First, I thought about using CronJobs to scrape the websites each day at midnight. But what happens if something changes throughout the day? Let's do it every 12h. But why not every 6h, 3h, ... Eventually, I decided to simply contact one of my computer science professors at the university. With his help, we got in touch with the IT department and were able to convince them to grant us access to the relevant API endpoints. Problem mostly solved. I deleted the backend, and got to work on the integration of the APIs and the frontend with Micha.

How would people use Biddit?

While the university's bidding portal is only available on desktop, soon after launch we realized that many students wanted to do the initial planning and discovery on mobile, especially early on in the process (e.g. on the bus on their way to uni). HotJar and Google Analytics were crucial to help us understand this dynamic. Students don't do their planning on desktop because they like it, but because the university's rigid system forces them to.

We quickly adjusted and launched the corresponding mobile version within a week. Today, depending on the stage in the process, mobile makes up between 25-50% of our traffic.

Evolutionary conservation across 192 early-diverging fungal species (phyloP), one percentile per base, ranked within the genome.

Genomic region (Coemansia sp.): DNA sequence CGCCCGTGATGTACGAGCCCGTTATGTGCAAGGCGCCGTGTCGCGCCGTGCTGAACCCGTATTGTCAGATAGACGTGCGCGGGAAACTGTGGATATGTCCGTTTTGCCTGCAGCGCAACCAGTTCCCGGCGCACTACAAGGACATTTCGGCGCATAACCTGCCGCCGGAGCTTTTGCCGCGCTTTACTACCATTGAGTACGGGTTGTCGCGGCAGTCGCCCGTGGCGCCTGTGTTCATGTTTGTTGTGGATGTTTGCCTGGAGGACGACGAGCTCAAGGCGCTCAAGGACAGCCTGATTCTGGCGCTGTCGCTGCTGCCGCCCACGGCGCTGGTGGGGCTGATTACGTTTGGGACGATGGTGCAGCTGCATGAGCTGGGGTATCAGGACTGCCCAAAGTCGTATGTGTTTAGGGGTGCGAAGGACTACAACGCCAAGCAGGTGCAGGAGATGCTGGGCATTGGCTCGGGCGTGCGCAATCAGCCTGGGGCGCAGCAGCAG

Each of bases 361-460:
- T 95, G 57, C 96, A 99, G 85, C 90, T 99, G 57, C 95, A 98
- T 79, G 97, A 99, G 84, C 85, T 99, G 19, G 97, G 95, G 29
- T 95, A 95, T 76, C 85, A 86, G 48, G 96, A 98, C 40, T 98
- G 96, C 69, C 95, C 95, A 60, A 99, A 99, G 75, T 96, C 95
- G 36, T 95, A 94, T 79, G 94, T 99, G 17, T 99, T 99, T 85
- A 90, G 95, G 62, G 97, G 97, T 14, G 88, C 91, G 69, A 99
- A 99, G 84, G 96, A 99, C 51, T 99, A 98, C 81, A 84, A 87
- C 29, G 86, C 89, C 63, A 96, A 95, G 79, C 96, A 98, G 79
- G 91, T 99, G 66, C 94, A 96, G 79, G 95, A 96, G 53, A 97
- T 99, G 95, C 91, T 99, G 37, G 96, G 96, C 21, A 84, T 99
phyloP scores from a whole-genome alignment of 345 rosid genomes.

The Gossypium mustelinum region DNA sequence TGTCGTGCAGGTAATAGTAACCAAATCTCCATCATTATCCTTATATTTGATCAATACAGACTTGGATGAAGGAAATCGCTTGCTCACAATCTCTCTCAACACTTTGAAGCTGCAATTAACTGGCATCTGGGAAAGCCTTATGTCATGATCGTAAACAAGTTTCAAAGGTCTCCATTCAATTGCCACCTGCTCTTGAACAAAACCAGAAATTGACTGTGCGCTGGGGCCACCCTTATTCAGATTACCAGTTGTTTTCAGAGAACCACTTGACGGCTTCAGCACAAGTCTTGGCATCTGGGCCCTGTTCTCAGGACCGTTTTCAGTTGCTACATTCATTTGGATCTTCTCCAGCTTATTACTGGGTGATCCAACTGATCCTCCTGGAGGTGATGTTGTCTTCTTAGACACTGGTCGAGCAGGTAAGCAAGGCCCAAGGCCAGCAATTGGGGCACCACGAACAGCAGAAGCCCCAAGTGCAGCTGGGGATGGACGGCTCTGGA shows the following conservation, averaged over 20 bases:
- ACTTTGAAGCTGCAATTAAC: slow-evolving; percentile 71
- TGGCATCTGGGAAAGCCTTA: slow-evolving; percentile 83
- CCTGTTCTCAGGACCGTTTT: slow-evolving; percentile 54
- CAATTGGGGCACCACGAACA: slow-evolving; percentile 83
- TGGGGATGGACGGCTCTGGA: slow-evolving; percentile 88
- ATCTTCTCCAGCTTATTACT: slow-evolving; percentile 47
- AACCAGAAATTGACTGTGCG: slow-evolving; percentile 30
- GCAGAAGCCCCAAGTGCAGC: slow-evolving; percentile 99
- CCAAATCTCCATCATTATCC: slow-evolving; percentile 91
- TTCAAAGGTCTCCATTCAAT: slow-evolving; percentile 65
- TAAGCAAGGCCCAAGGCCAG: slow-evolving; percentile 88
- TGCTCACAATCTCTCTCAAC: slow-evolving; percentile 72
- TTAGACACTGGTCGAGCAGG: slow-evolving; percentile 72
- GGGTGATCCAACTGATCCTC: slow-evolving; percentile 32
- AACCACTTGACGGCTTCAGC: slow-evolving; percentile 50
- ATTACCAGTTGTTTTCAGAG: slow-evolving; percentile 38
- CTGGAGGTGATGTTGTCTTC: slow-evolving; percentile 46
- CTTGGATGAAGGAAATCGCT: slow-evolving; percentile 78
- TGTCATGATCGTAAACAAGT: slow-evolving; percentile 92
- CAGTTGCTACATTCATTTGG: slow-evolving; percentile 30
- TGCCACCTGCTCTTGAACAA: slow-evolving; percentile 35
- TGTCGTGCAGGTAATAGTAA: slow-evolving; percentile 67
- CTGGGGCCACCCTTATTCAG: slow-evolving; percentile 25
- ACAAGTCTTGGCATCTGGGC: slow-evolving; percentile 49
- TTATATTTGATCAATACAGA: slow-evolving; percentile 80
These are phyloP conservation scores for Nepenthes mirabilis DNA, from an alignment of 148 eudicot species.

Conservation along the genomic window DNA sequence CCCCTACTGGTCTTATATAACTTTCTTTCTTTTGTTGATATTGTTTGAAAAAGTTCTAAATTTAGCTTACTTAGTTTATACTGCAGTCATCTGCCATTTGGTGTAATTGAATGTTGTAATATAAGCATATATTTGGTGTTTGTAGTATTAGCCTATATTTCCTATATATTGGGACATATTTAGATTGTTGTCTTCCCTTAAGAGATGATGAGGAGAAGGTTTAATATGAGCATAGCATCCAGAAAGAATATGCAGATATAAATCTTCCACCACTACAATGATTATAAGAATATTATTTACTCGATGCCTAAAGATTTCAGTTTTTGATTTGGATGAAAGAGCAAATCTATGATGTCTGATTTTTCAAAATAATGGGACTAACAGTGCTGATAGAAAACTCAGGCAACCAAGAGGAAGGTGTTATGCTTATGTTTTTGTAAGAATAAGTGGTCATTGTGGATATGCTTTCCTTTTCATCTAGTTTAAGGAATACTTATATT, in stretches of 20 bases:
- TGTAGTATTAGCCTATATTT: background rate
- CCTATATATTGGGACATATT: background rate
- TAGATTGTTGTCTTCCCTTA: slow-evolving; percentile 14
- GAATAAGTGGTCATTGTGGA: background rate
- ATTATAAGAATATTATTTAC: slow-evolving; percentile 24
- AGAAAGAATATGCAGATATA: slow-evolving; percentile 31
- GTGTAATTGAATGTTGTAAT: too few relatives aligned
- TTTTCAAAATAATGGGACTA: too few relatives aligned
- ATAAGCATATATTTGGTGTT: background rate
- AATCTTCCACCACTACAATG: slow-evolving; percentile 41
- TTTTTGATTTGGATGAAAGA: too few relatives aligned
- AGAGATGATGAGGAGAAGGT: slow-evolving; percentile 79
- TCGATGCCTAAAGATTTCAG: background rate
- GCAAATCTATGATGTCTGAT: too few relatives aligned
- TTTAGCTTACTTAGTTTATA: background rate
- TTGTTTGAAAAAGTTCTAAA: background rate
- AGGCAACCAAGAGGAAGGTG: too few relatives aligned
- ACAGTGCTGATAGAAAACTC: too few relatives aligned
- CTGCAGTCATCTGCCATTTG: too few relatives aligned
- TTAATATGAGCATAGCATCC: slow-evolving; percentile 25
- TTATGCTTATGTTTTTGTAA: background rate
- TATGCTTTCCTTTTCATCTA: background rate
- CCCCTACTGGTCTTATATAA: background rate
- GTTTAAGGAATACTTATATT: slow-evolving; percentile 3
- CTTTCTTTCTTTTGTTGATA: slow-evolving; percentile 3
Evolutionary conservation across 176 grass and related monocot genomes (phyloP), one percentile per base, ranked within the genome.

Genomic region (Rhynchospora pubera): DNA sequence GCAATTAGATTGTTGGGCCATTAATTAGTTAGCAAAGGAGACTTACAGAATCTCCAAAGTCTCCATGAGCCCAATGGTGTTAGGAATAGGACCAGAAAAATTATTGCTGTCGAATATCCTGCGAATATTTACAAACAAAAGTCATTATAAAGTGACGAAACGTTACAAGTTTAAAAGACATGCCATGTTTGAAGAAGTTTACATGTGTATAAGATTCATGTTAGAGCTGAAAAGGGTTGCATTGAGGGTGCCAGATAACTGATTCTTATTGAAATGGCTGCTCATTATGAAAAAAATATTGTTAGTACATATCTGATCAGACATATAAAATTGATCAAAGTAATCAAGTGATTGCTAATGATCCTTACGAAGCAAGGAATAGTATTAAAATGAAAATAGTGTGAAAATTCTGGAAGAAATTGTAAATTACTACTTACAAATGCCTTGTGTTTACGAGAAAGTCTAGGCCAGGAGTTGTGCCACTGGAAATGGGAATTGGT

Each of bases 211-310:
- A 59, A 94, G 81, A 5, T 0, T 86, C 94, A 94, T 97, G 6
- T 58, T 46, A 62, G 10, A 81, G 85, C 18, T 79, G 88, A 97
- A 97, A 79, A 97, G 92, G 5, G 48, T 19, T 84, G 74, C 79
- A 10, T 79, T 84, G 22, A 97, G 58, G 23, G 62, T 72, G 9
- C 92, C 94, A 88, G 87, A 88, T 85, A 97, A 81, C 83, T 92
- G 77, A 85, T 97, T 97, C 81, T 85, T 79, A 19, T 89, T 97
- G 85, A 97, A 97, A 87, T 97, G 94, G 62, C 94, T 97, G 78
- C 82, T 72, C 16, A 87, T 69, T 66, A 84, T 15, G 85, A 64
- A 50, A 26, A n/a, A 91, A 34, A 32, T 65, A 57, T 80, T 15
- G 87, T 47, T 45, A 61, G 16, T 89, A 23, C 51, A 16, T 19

Biddit Mobile

Not only focusing on how people are solving their problems today but how they would love to solve them (very hard to imagine and communicate directly for most people) was a key lesson for me.

How do we handle data in the frontend?

I had previous experience in data analytics and building a REST-backend for, however, handling data in the frontend was new to me. Throughout the project, I learned a lot about props, states, and how to structure a React app.

This is the first time I experienced technical debt. Today, I would use something like Redux or Recoil for state management instead.


During the spring of 2022, Micha and I started to discuss our vision for Biddit and what would happen to the project once we finished our degrees at HSG. Fortunately, we found the ideal home: the Student Union of the University of St. Gallen (SHSG). In July 2022, we signed the contract to sell Biddit to the SHSG.

The acquisition was the perfect outcome as it would allow us to continue to work on the product and release more complex features and scale the product with access to the SHSG's resources and marketing channels. But most importantly, it also guarantees that Biddit will be available to all students for free long-term, achieving our ultimate goal: Allowing students to focus on what matters.

You can read more about the acquisition here.

I could not be happier about this project. What started as two students complaining about a personal experience turned into the incredible journey of building the solution and ended with a successful acquisition of Biddit after it became an integral part of the semester planning for almost half the university.

We were also interviewed by the university about our project here.